Shiny things: Every local bike shop has ‘that cabinet’. You know. The one where the bling lives. One of the staff will have spent hours balancing a XX1 rear mech in top of a 12 speed chain, while ensuring that a Garmin leans nonchalantly against a Reverb B1 Stealth post just so you can a) gawp at it and b) ruin the whole thing by asking to see the Renthal stem that’s holding the whole display together. The shiny things cabinet it not only the place where you can make a proper 3D appraisal of the carbon railed saddle you’ve been lusting after but it also acts as a draw for other customers, leading to conversations and possibly new riding buddies.
The touch and the feel: There is, as yet, not website in existence that allows you to actually touch, stroke, pick up and sniff (no? Just me then) those shiny new bits of kit you just saw on PinkBike or Singletrackworld. Only in the local bike shop can you hold out those sexy carbon bars as though you are riding. No online shop lets you balance up the Eagle and XTR cassettes in your hands (because no one really trusts listed weights). And if you want to see, first hand, that amazing new carbon 150mm full bounce frame that everyone has been raving about…guess what…local bike shop again.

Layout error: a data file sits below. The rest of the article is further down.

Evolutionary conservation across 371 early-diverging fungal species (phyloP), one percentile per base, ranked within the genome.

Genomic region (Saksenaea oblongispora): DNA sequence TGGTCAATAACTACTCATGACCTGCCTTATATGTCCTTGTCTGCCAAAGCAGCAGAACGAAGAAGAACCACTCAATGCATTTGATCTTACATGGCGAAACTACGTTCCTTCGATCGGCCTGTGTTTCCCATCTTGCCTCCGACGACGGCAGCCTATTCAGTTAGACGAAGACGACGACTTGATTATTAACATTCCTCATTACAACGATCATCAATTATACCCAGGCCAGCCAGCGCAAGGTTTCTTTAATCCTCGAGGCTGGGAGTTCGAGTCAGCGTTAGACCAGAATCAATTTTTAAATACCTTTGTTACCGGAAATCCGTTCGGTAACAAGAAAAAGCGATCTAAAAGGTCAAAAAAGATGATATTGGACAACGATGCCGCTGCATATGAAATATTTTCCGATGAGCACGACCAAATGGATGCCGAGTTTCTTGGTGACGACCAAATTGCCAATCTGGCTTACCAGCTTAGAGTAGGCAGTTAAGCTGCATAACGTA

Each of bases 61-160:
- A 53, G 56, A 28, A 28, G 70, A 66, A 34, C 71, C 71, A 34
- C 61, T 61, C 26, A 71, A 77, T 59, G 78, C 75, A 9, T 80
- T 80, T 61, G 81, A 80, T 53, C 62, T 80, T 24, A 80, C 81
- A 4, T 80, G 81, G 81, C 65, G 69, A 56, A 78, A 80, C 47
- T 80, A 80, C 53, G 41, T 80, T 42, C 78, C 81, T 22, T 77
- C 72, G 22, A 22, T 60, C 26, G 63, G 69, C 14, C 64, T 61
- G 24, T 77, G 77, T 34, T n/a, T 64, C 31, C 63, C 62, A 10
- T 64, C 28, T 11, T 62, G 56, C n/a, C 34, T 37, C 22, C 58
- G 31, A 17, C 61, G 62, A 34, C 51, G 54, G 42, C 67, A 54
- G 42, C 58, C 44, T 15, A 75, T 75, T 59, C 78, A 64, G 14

Can I borrow your…?: unless you are one of those people with a fully equipped tool wall in your garage (in which case, good on you, can you lend me your 3/8 inch Raleigh compatible hex wrench please, I’ve lost mine) then there will come a time when you have a simple job to do and no tool to do it with. I’m talking about wanting to adjust the angle of your brake levers and discovering that the Torx bolt that holds it in place is not in your Allen key set. Or popping off your cranks for a thorough clean only to discover that you lack the little twisty tool thing needed to get them back on again. And then there’s that mid ride puncture when your fantastic mini pump doesn’t quite have the oomph to get your road tyres back up to 120psi in less than 1000 pump strokes. In all cases, you pop along to the local bike shop and borrow that tool or track pump for two minutes. Often they’ll also help you to finish off the job that you have started (either out of pity or because they need the tool back) meaning that the bolt is actually torqued to the right setting or the chain line is right for once. No online retailer can offer you that. Not even a little bit.